Arthur Isaac first came to the 92nd Street Y in 1935, when he was 14—he grew up on the Upper East Side, where his parents owned and operated a laundry business. A few years later, after the bombing of Pearl Harbor, Arthur enlisted in the Air Force, eventually winning a Purple Heart.
He missed New York. He asked his mother to mail dozens of bagels from the neighborhood—but by the time they arrived they were rock hard. Never one to let bagels go to waste, the next day Arthur took them along on a mission over Frankfurt, tying them to the tail-fins of the bombs he dropped on enemy targets, along with a message: “To Adolf. From the 92nd St. YMHA.”
How did this story come to light? In 2018, thanks to a generous grant from the Henry Leir Foundation, we have methodically digitized the entire run of 92Y’s house newspaper, the Y Bulletin, published from 1900 to 1980. It’s an invaluable historical resource not only for 92Y, but for anyone who cares about American Jews and cultural life in the 20th century.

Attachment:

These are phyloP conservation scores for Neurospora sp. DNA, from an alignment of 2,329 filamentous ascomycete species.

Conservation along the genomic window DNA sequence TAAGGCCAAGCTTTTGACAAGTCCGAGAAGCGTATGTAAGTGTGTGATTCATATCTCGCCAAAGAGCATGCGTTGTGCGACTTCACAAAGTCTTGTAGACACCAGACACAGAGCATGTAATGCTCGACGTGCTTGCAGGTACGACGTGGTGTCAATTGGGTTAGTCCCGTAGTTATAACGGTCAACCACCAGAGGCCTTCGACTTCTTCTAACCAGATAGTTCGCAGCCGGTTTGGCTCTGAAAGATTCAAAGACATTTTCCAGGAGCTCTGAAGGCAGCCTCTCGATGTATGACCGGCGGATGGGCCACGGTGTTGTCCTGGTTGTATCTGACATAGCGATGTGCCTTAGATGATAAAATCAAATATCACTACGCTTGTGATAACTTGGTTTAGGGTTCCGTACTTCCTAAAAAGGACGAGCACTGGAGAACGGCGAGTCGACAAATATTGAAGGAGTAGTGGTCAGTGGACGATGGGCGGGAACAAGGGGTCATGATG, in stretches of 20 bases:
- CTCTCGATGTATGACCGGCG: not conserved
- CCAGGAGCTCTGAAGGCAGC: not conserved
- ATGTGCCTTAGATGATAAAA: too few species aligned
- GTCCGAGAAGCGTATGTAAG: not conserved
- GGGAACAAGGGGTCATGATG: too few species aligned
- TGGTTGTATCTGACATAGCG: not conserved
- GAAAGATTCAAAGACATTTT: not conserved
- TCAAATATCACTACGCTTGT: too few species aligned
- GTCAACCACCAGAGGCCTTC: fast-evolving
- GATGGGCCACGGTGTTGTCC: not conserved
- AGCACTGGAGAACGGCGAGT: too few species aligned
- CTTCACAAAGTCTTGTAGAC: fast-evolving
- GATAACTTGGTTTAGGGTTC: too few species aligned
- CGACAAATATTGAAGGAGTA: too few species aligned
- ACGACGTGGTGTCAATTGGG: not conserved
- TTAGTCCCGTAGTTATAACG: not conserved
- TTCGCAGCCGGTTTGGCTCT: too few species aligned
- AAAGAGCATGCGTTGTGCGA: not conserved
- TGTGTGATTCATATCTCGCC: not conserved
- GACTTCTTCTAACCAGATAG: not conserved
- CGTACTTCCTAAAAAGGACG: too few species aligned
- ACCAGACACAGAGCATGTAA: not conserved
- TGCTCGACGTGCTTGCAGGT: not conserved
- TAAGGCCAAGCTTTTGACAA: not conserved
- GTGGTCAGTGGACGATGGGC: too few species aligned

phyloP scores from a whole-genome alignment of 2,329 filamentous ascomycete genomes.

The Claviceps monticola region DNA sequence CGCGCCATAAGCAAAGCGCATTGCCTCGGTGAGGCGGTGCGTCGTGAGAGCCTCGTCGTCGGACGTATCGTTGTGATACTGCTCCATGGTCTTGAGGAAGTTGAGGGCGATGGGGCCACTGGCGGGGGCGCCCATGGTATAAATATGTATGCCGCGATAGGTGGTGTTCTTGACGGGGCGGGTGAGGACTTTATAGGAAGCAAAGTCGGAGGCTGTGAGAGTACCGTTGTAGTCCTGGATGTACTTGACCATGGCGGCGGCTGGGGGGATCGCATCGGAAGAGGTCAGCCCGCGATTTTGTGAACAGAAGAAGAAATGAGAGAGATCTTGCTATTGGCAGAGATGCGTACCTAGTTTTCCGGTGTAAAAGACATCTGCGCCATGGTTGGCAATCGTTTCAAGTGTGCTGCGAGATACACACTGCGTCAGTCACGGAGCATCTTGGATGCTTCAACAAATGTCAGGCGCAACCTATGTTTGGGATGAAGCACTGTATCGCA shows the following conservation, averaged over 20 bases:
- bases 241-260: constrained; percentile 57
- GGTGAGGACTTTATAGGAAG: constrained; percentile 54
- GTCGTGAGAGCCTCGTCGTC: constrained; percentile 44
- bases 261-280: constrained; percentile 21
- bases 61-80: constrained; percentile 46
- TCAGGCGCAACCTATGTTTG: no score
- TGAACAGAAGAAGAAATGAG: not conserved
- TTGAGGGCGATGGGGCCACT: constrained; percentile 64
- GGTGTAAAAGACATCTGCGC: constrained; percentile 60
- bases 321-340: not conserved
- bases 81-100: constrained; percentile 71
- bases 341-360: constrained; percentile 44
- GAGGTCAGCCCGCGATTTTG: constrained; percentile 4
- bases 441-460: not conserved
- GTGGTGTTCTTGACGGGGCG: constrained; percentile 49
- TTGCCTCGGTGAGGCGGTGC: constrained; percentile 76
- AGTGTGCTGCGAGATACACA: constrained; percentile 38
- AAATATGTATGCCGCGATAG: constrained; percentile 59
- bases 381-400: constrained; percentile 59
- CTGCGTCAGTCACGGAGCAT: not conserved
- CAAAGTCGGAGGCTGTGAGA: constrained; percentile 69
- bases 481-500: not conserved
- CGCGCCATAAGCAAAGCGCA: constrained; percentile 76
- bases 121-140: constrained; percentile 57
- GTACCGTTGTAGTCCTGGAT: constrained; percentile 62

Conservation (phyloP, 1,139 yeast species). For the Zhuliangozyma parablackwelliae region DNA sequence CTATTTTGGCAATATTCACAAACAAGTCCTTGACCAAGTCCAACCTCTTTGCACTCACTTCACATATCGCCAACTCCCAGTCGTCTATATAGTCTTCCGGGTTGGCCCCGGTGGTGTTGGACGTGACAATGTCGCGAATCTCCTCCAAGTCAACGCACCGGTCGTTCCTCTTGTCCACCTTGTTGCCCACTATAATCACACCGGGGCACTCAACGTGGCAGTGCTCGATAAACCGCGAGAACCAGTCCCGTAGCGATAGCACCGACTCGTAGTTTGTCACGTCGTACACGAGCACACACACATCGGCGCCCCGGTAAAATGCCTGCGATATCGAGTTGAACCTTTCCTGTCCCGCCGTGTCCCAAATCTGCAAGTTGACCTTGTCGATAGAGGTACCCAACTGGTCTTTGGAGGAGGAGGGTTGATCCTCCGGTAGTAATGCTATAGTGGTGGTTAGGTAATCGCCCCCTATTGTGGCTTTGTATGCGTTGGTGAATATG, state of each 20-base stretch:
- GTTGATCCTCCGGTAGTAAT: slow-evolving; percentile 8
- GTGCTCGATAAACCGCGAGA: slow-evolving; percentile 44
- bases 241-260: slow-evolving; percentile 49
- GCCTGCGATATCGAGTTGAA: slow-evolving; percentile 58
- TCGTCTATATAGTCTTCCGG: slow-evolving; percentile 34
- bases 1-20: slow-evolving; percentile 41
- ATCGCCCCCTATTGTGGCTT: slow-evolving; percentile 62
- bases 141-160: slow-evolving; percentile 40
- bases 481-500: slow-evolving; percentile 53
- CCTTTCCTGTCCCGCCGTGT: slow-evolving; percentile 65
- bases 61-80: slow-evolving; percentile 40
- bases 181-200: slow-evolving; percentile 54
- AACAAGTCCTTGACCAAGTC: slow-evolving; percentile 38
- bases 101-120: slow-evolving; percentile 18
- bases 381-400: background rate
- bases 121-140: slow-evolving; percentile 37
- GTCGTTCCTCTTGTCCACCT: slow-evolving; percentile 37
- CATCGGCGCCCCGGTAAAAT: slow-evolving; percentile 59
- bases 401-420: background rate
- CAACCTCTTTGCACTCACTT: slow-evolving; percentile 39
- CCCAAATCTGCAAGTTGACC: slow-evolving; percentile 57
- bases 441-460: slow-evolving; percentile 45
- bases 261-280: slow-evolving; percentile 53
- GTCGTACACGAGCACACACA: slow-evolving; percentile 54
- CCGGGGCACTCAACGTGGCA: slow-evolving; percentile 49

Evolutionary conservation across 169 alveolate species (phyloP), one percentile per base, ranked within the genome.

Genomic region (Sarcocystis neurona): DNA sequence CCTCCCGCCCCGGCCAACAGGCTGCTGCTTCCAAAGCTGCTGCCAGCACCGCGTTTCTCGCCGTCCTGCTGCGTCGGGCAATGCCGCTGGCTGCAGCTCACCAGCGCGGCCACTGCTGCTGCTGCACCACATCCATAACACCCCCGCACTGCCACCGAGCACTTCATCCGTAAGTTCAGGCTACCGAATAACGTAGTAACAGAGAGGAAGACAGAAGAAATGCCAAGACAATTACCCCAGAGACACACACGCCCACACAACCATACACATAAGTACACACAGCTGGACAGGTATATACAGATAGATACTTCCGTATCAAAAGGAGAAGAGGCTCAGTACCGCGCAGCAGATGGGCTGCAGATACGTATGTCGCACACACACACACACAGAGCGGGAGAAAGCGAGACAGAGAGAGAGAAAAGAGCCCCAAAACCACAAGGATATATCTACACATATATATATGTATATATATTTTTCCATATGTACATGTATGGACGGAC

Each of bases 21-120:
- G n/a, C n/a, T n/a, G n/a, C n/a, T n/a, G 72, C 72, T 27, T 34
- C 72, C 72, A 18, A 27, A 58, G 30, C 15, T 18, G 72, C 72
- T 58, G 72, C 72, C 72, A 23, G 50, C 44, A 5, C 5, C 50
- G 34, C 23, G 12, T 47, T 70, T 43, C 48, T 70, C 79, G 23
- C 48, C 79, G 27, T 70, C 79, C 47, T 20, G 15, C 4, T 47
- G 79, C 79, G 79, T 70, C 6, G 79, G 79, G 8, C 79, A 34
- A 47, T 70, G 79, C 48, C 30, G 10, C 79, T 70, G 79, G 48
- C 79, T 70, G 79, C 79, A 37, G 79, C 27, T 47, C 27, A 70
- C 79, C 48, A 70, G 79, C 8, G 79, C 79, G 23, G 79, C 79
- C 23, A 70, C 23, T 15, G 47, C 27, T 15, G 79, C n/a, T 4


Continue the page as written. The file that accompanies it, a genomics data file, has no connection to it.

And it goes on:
This is our history. As we look to the future, it is crucial that we take stock of what we have always been—a local haven for Jews in New York and a major cultural center with global reach. Arthur Isaac’s story is just one infinitesimal part of a rich tradition that continues to this day.
The neighborhood bagels are still good too.